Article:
Plenary 1– Global Trends in Biotech Industry (B)
Date: 22 July (Wednesday) 10:30 – 12:10 (GMT+8)
Venue: 701EF, 7F, TaiNEX2 / Online event platform
Hans Clevers (1957) obtained his MD degree in 1984 and his PhD degree in 1985 from the University Utrecht, the Netherlands. His postdoctoral work (1986-1989) was done with Cox Terhorst at the Dana-Farber Cancer Institute of the Harvard University, Boston, USA.
From 1991-2002 Hans Clevers was Professor in Immunology at the University Utrecht and, since 2002, Professor in Molecular Genetics. From 2002-2012 he was director of the Hubrecht Institute in Utrecht. From 2012-2015 he was President of the Royal Netherlands Academy of Arts and Sciences (KNAW). From 2015 - June 2019 he was Director Research of the Princess Maxima Center for pediatric oncology. He continues to run his lab in the Hubrecht Institute.
Throughout his career, he has worked on the role of Wnt signalling in stem cells and cancer. His discoveries include TCF as the nuclear Wnt effector, the role of Wnt in adult stem cell biology and of Wnt pathway mutations in colon cancer, Lgr5 as a marker of multiple novel types of adult stem cells and as receptor for the Wnt-amplifying R-spondins, and –finally- a method to grow ever-expanding mini-organs (‘organoids’) from Lgr5 stem cells derived from a range of healthy or diseased human tissues. This has led to over 600 publications and >70,000 citations.
Hans Clevers is member of the Royal Netherlands Academy of Arts and Sciences (2000), of the American Academy of Arts and Sciences (2012) and the National Academy of Sciences of the USA (2014), the Academie des Sciences (2016) and the Orden pour le Merite der Wisschschaften und Kuenste (2017).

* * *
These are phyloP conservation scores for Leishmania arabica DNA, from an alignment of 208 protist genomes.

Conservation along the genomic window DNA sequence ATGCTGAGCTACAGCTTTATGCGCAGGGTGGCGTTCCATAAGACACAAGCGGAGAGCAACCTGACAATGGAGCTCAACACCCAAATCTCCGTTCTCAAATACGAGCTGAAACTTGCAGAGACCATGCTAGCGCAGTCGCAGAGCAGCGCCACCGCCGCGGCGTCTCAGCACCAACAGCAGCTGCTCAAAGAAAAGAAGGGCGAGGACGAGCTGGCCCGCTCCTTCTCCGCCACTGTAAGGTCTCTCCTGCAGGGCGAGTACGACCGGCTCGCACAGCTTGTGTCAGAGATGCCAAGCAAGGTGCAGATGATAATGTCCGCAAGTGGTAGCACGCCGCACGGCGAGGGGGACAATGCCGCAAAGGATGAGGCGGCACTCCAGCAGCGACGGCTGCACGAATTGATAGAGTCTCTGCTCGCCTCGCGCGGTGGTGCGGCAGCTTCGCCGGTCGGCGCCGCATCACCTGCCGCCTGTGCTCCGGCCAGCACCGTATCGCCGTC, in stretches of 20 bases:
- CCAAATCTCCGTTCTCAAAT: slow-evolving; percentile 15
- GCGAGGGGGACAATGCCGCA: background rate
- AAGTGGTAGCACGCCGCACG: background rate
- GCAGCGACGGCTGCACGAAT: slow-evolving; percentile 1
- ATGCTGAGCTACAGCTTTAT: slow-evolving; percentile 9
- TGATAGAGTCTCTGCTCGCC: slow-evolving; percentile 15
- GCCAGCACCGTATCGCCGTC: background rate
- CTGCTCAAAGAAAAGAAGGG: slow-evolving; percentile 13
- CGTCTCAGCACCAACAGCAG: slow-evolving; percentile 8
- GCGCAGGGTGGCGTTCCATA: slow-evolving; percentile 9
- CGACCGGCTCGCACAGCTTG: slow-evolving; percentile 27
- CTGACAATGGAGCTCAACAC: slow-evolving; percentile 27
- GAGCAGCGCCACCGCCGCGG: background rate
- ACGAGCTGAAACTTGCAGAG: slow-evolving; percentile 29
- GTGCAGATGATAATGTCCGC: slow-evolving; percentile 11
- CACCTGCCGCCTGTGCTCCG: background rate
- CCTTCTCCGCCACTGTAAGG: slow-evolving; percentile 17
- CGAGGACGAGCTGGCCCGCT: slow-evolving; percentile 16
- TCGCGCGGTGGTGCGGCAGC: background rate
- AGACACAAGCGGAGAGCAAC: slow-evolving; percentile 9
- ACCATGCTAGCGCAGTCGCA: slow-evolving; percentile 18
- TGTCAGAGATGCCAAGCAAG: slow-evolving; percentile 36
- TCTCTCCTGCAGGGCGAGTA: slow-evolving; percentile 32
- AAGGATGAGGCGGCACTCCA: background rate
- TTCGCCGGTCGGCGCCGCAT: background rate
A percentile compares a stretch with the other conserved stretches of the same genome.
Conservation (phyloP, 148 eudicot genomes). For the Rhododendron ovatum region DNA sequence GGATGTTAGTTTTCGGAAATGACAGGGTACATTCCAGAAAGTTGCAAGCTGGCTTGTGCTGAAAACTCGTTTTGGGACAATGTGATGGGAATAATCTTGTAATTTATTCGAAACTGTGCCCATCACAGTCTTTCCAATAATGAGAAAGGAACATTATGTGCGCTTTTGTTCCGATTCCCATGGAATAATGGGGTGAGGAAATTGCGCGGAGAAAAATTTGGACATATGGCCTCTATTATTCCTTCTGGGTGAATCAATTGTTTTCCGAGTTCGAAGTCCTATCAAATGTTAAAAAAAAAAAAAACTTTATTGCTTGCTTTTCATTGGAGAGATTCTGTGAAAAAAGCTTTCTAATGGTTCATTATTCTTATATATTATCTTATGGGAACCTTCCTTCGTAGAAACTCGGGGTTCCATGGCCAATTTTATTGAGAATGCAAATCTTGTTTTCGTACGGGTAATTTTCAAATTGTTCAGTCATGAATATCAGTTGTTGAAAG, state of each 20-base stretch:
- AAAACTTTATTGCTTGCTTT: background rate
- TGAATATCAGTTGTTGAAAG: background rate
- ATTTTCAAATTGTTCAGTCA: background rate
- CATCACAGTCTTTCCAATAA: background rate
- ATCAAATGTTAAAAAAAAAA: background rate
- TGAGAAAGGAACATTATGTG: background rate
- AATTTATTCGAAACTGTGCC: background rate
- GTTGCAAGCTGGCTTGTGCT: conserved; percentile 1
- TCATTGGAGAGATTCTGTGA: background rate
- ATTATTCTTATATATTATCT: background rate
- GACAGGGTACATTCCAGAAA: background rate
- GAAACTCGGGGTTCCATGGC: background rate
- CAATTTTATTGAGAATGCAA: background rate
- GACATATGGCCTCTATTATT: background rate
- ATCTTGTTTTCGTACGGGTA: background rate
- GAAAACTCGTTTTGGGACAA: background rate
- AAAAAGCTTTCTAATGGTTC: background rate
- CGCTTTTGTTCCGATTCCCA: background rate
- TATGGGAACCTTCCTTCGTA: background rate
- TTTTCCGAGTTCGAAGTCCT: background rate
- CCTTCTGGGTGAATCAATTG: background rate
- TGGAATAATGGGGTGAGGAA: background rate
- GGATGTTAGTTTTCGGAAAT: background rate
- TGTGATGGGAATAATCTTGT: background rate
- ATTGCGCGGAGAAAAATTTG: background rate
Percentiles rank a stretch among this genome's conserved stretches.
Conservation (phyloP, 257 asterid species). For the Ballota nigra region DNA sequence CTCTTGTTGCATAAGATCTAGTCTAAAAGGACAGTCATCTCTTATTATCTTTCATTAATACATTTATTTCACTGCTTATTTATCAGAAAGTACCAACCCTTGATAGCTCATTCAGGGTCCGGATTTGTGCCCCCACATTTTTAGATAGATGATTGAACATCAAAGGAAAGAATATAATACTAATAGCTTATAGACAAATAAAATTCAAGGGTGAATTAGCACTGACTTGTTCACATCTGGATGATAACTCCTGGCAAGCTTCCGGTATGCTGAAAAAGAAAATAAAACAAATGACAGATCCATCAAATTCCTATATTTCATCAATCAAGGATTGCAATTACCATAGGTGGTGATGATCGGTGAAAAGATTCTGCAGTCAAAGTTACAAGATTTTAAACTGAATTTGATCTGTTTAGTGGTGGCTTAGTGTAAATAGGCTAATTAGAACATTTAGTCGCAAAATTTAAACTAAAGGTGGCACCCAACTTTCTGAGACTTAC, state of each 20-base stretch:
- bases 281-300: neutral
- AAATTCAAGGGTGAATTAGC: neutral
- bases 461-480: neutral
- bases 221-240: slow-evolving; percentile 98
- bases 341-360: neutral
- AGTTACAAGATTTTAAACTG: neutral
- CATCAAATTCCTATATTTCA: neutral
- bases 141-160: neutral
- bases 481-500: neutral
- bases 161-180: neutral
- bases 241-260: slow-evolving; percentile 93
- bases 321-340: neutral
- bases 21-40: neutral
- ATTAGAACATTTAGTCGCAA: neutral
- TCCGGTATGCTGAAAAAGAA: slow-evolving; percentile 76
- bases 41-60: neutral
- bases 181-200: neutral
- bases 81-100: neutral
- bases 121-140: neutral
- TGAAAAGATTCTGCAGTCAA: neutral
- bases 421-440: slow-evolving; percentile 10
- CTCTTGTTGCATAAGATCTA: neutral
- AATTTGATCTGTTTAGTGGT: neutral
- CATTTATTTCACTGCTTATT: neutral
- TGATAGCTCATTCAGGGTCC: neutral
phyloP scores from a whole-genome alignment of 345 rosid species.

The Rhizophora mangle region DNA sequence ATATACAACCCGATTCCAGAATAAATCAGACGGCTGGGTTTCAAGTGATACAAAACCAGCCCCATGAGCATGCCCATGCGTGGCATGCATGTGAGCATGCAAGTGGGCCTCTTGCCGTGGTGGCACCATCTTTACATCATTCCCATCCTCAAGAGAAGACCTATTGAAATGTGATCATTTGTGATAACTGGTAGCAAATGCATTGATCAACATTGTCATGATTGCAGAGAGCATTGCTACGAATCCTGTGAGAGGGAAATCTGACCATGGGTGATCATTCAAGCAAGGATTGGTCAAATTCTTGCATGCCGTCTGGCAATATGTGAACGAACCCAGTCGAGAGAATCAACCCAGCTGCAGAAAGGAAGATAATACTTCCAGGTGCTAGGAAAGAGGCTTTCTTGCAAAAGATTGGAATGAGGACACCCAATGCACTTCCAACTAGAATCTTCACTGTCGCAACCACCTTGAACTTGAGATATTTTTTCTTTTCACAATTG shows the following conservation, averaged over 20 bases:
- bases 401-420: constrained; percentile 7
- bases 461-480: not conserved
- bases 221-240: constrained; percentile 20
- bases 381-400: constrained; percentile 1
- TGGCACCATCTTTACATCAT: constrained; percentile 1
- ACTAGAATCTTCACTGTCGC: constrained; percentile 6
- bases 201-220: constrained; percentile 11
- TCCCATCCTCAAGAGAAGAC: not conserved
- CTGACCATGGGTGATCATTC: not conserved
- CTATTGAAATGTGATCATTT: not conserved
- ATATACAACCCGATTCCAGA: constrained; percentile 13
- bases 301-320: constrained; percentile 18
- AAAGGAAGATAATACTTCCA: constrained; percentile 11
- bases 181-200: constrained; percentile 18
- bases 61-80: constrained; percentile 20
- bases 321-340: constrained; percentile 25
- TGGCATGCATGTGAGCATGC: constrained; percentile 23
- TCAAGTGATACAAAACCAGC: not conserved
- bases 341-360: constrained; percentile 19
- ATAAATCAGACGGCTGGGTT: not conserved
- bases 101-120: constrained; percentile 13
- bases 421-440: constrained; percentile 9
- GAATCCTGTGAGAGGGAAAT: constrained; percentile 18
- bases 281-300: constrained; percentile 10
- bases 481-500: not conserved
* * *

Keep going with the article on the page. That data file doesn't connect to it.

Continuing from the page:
He is the recipient of multiple awards, including the Dutch Spinoza Award in 2001, the Swiss Louis Jeantet Prize in 2004, the German Meyenburg Cancer Research Award in 2008, the German Ernst Jung-Preis für Medizin in 2011, the French Association pour la Recherche sur le Cancer (ARC) Léopold Griffuel Prize, the Heineken Prize (2012), the Breakthrough Prize in Life Sciences (2013), the 2015 ISSCR McEwen Award for Innovation and the Academy Professor Prize (2015), and the Körber European Science Prize (2016). He is Chevalier de la Legion d’Honneur since 2005, Knight in the Order of the Netherlands Lion since 2012 and German prize.
Speech title & Synopsis
The intestinal epithelium is the most rapidly self-renewing tissue in adult mammals. We originally defined Lgr5 as a Wnt target gene, transcribed in colon cancer cells. Two knock-in alleles revealed exclusive expression of Lgr5 in cycling, columnar cells at the crypt base. Using lineage tracing experiments in adult mice, we found that these Lgr5+ve crypt base columnar cells (CBC) generated all epithelial lineages throughout life, implying that they represent the stem cell of the small intestine and colon. Lgr5 was subsequently found to represent an exquisitely specific, yet 'generic' marker for active epithelial stem cells in essentially all organs.
Single sorted Lgr5+ve stem cells can initiate ever-expanding crypt-villus organoids, or so called 'mini-guts' in 3D culture. The technology is based on the observation that Lgr5 is the receptor for a potent stem cell growth factor, R-spondin. Similar 3D cultures systems have been developed for the Lgr5+ve stem cells of human stomach, liver, pancreas, breast etc. Using CRISPR/Cas9 technology, genes can be efficiently modified in organoids of various origins. Organoid technology opens a range of avenues for the study of development, physiology and disease, for drug development and for personalized medicine. In the long run, cultured mini-organs may replace transplant organs from donors and hold promise in gene therapy.